EIP 1014: Skinny CREATE2

  • Add a new opcode to 0xf5. It takes four stack arguments: endowment, memory_start, memory_length, and salt. Works the same as CREATE, except using keccak256( 0xff ++ sender_address ++ Salt ++ keccak256(init_code))).[12:] instead of keccak256(RLP(sender_address, nonce))[12:] as the address where the contract is initialized.

  • This allows you to interact with addresses that are not already on the chain, but you can only rely on the possibility that it will eventually contain code created by a particular piece of init code.

  • Important for state channel use cases that involve counterfactual interactions with contracts.

  • In other words, this EIP allows you to work with addresses that have not yet been created.

EIP 1052: EXTCODEHASH opcode

  • This EIP specifies a new opcode that returns a keccak256 hash of the contract’s code.

  • Many contracts need to perform checks on the contract’s bytecode, but do not necessarily require the bytecode itself. For example, a contract may need to check whether another contract’s bytecode is one of a set of allowed implementations, or it may perform an analysis of the code and if the analysis is successful, the bytecode is We may whitelist matching contracts.

  • Currently, contracts can do this using the EXTCODECOPY opcode, but this is expensive, especially for large contracts when only the hash is needed. As a result, a new opcode called EXTCODEHASH has been implemented that returns a keccak256 hash of the contract’s bytecode.

  • In other words, this EIP allows certain tasks to be performed on the chain more cheaply (less gas required).

EIP 1283: Net Gas Metering for SSTORE without Dirty Maps

  • This EIP proposes changes to the net gas metering of the SSTORE opcode to enable new uses for contract storage and reduce excess gas costs that are inconsistent with the mechanics of most implementations.

  • In other words, this EIP makes it cheaper (requires less gas) to do certain things on the chain, especially things that are currently “excessively” expensive.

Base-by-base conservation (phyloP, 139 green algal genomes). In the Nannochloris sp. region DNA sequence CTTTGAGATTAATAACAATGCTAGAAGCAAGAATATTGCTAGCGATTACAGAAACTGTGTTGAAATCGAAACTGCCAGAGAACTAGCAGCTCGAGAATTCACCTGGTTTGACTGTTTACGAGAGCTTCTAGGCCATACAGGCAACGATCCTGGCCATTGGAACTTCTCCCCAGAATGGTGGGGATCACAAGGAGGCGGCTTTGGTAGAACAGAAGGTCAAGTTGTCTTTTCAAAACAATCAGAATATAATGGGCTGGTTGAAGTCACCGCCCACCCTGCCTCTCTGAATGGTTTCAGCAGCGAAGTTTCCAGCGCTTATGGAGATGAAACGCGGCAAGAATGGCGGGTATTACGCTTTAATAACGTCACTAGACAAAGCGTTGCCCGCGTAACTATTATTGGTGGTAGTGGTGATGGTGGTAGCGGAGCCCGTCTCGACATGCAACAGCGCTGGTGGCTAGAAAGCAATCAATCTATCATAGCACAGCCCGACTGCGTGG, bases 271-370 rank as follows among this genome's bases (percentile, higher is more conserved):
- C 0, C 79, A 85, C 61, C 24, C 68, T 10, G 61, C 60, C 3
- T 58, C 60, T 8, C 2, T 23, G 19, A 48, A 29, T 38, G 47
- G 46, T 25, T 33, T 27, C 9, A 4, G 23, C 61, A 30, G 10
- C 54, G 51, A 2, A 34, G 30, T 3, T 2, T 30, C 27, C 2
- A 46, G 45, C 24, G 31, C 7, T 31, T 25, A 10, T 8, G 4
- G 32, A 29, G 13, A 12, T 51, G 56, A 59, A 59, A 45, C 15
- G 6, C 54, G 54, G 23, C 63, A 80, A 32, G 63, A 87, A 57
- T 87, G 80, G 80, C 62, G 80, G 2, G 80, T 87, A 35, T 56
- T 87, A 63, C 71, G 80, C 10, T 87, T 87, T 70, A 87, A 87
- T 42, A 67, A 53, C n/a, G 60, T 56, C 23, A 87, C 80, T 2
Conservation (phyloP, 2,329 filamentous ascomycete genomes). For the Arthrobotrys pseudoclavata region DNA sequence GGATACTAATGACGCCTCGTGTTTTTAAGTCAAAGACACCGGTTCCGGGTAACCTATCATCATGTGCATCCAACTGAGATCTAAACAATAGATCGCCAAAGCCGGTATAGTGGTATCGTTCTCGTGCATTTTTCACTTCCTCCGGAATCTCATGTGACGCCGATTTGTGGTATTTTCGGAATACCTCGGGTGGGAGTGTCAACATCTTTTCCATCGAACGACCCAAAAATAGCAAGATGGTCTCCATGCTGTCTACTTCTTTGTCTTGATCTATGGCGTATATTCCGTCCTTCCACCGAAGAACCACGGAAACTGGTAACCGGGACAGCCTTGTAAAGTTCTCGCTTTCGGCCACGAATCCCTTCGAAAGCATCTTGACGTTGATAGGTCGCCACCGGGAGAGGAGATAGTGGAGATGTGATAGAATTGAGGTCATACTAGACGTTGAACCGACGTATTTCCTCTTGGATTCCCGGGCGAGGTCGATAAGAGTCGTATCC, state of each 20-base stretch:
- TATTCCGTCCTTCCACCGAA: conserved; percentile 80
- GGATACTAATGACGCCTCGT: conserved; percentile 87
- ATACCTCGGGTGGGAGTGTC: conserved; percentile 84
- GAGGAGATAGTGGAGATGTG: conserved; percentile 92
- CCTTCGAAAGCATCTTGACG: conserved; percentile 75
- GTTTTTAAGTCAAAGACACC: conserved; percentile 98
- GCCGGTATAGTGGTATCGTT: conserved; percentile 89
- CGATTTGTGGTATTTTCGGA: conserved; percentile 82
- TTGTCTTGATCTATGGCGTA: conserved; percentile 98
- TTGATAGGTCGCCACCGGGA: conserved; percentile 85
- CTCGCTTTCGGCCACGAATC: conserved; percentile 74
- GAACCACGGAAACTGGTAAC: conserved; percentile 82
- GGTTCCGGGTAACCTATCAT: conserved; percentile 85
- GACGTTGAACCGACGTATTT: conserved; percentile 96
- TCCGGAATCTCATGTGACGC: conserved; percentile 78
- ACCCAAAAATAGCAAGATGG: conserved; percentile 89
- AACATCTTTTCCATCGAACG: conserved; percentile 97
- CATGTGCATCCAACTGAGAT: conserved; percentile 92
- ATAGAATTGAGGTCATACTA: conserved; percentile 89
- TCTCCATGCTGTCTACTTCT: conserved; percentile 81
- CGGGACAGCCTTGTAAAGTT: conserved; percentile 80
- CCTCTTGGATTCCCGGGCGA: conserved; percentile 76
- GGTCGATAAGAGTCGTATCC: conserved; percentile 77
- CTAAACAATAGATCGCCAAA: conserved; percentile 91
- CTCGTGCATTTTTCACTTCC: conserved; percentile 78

EIP 1234: Constantinople difficulty bomb delay and block reward adjustments

  • Average block times are increasing as difficulty bombs (also known as “Ice Age”) are slowly accelerating. This EIP of his proposes delaying difficulty bombs by about 12 months and reducing block rewards to adjust for ice age delays.

  • In short, this EIP ensures that the blockchain is not frozen before proof-of-stake is ready and implemented.

thank you!

A big thank you to the Ethereum community and to all the clients and all Ethereum developers on the platform who came together to provide input, thoughts, and contributions. Thanks to Reddit user cartercarlson for permission to use it. his reddit post And that mycrypt Teams that used “”Ethereum Constantinople: Everything you need to know“Medium post.

Disclaimer: This is an emerging and evolving highly technical field. If you implement the recommendations in this post and choose to continue participating, be sure to understand how it will affect you. You should understand that risks include, but are not limited to, unexpected bugs. By choosing to implement these recommendations, you assume sole risk of the consequences. This post and recommendation is not a sale of any kind. We also do not create any warranties of any kind, including but not limited to those related to the Ethereum Network or Ethereum Clients referenced herein.